I was recently asked to share my masala chai recipe, and it brought forth many feels. For one, hearing the phrase, “hot chai tea latte,” makes my brain melt from the nuclear-level redundancy, of which I am clearly not a fan.
The other source of my ire is ginger, one of the staple spices of masala chai. Venerated food writers, who shall not be named, insist that only dried ginger can be used, because the fresh will curdle your milk. While that is true of fresh ginger, it is also true that boiling temperatures will denature the protease that acts as the curdling agent. I’ve been making chai with fresh ginger since before I was born, and have never had it curdle. EVER.
Nonetheless, I set out to ‘test’ my formula, and thought to myself, “Wouldn’t it be horrifyingly humorous, if this time I made chai cheese?” You know where this is going…
Earlier today, following my usual methodology, I produced such an undesirable fromage, not once, not twice, but a total of FOUR times. The self-recriminations built up to a roaring cacophony on each successive failure. I dug out my South Asian identity card to kill it with fire, whilst torturing myself with flashbacks of the last hour. On one such replay, I paused, rewound, and EUREKA!
The problem lay not with the ginger, but the tea. Dear Flying Spaghetti Monster, the TEA.
Yesterday, I spent hours in a dusty, musty garage playing with old books. My sinuses are stuffed, my eyes watery, and my wits nowhere to be found. All of that is compounded by eleventy-three trillion UNLABELLED mason jars laying about. I suppose I feel most alive when teetering on the edge of uncertainty ? What I thought to be a blend of Assam tea leaves and beach rose petals, was in fact hibiscus and rose. When my senses are in top form, I can smell the tartness, and clearly make out the shape of dried hibiscus, both of which completely escaped me today.
If you’ve ever tried your hand at paneer or any other style of fresh cheese, you know that it’s fairly simple to produce curds with milk and an acidifying agent. When the pH of milk drops, the proteins denature/unfold/bind together, and separate from the whey. The process is much accelerated at higher temperatures.
In this scenario, the stealthy hibiscus petals (laden with some combination of asorbic, malic, and/or tartaric acid) acted as a catalyst for an unholy pinkish-red curd. While I have not made a thorough study of this, if I had to hazard a guess, I would say one could incorporate hibiscus into dairy where the fat content is higher than the protein, e.g. heavy cream. If the desired end goal is to incorporate into milk, I would first infuse into cream, cool, and then combine. I may have to test this theory in the future, but for now, I will swerve back on to topic: fresh ginger is perfectly acceptable for use in masala chai, provided you understand the science, and adequately heat it before adding the dairy.
If you compare masala chai recipes across Pakistan, India, and the rest of South Asia, you’ll find variation not only in the ingredients, but in the process as well.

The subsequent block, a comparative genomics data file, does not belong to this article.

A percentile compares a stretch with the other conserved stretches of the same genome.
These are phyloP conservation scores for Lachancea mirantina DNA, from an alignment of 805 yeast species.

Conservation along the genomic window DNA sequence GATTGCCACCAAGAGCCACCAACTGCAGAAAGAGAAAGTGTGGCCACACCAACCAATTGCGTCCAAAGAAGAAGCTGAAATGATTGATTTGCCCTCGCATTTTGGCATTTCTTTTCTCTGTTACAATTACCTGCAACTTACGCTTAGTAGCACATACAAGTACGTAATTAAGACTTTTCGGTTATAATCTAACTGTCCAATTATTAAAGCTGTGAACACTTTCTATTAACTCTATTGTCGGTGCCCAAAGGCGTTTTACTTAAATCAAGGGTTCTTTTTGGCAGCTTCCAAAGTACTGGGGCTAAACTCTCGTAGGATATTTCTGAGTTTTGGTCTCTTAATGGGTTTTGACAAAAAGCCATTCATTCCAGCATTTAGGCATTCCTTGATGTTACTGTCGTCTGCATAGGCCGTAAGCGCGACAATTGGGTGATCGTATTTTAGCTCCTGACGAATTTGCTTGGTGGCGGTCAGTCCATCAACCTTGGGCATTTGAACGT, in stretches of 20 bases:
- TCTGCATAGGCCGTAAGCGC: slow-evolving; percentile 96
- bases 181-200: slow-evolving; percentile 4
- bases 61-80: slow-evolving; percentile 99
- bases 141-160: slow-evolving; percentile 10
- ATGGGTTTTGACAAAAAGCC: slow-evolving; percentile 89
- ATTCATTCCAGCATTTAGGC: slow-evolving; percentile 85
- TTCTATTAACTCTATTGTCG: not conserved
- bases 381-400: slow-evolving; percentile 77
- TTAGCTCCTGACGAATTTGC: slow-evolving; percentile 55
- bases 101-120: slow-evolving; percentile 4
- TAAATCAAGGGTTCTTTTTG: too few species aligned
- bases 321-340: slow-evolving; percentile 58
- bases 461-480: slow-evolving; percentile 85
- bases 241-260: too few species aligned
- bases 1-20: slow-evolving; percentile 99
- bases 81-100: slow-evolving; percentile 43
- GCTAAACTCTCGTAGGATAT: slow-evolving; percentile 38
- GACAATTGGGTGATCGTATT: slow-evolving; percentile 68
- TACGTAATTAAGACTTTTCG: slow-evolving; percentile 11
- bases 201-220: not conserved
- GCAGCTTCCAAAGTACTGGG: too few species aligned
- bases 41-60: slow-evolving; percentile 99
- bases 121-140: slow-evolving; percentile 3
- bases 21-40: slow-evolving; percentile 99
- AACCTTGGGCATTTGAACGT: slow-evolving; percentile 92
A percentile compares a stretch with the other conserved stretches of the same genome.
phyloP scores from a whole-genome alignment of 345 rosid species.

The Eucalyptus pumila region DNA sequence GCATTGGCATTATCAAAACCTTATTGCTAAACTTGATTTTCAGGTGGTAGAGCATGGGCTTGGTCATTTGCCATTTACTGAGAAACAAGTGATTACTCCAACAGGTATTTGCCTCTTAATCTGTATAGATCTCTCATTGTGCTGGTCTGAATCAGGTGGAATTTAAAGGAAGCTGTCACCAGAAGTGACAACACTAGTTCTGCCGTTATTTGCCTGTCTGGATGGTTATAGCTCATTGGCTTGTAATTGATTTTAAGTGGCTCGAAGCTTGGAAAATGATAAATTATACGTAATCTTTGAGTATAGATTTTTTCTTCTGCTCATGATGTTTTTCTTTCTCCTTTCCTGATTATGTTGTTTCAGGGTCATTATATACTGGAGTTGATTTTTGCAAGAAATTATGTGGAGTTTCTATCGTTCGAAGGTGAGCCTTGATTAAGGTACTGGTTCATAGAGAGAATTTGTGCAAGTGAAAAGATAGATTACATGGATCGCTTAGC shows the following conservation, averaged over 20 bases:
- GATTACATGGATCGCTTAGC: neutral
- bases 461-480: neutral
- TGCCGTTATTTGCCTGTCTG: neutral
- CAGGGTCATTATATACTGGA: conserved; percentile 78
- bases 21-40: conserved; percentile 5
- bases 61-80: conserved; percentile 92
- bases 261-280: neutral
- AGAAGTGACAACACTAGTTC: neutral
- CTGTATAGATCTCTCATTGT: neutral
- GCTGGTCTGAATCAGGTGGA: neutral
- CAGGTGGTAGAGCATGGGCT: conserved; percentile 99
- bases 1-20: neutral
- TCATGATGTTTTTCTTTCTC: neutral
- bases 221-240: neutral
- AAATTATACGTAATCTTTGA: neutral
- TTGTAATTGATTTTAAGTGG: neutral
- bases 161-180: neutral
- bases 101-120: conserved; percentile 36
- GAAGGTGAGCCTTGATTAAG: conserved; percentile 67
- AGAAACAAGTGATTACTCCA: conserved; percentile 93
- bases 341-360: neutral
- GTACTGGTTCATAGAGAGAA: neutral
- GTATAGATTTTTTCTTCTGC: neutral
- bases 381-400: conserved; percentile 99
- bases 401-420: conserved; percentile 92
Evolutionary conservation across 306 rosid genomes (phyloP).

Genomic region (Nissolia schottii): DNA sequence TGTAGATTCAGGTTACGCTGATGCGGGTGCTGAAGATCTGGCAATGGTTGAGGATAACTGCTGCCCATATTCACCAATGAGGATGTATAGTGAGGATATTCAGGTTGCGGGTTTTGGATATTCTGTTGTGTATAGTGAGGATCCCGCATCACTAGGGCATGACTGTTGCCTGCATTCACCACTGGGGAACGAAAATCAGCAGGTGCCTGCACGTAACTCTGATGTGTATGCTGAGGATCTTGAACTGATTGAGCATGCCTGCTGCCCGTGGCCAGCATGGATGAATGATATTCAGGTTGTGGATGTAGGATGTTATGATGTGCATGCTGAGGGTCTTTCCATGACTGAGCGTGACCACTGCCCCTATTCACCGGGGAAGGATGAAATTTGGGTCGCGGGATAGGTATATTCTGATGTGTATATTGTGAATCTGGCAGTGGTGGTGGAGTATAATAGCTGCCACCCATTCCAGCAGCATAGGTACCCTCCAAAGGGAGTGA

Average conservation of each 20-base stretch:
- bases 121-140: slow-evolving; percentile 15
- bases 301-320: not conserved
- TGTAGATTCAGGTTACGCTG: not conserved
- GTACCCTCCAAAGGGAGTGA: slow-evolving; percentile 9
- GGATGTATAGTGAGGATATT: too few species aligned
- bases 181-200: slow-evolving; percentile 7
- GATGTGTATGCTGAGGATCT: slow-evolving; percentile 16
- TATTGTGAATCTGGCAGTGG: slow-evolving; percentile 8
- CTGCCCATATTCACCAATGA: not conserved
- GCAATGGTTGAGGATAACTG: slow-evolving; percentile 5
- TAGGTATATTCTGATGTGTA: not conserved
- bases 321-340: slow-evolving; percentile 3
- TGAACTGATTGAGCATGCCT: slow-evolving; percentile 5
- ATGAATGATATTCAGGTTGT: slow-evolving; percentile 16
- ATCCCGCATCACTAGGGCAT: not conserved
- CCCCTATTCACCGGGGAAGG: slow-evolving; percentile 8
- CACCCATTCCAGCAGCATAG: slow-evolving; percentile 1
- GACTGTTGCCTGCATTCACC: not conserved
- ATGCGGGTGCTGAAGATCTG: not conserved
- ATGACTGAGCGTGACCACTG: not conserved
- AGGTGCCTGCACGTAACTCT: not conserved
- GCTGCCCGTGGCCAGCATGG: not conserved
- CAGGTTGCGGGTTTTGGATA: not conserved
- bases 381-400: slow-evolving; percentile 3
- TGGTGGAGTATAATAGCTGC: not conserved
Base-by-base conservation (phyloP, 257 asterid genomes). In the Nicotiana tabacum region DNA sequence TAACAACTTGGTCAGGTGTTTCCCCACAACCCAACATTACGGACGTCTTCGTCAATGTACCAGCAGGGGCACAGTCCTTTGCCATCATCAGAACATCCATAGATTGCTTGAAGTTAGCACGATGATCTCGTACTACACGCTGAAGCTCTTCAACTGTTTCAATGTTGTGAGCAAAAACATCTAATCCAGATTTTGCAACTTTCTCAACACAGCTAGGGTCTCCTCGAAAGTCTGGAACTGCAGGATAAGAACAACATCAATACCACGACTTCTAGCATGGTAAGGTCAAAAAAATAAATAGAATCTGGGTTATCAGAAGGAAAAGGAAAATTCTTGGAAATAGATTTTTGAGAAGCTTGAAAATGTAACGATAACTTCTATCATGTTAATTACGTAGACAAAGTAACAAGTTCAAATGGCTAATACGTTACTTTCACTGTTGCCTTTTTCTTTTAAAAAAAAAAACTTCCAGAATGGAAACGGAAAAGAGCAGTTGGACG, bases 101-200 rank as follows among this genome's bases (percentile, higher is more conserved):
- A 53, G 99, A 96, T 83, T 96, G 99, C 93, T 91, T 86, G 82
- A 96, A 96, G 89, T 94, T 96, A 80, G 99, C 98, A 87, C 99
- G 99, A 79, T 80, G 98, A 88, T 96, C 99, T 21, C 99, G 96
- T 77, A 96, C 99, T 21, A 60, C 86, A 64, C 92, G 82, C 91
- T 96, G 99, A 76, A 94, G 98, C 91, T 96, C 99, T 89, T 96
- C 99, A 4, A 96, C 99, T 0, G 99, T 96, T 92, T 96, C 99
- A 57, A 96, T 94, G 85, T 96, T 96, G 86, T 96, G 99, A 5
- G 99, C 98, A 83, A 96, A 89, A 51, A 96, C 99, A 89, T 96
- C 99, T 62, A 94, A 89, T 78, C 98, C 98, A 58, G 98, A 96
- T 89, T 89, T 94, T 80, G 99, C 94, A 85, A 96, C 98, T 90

Those wanting a precise recipe shall be sorely disappointed. I can provide some ROUGH proportions, with the caveat that I tailor the combination to satisfy my craving at that moment. As with all cookery, I strongly urge you to play, tweak, and learn what suits you.
Masala Chai à la Maison Méli-Mélo
3-5 thin slices of fresh ginger
1/3 of a cinnamon stick
5-7 cardamom pods
a pinch of mace
1/4 teaspoon of peppercorns (I use a blend, along with grains of paradise, and spicebush)
2 cups of water
2 tablespoons of Assam tea leaves
1 teaspoon of rose petals
1 cup whole milk
splash of vanilla
raw honey, or any other sweetener of choice
Set water to boil with ginger. Using a mortar and pestle, break down the cardamom, cloves, peppercorns, cinnamon, and mace. Add to water. Brew until liquid is reduced by at least half, add milk, and bring to boil again. Add tea leaves, simmer for a minute, remove from heat, add vanilla, and let steep to desired strength. Strain into cups, and sweeten with honey (or not).
Notes & Substitutions:
For a richer brew, you can omit water, and use all milk.
If using nut milks, be mindful of the heat, as it can sometimes cause the oils to separate and float on top of the chai. I had this happen once with almond milk, and have written off the experiment entirely. When going this route, my preference is to add cashew milk after the tea is removed from heat to steep.
For those avoiding honey/sugar/maple syrup, blended medjool dates are a lovely option. Alternatively you could cook down a date syrup.
You can easily scale up to make a concentrate. I would suggest following all the steps until you’ve reduced your spiced liquid. Then store in the fridge until ready to heat with milk and tea.
After a traumatic experience with Ramadan, and caffeine-withdrawal, I make it a point to not drink chai everyday, and as such brew fresh, by the cup. Sure, I could drink it without the Assam, but then it fails to be my particular cup of tea, so to speak.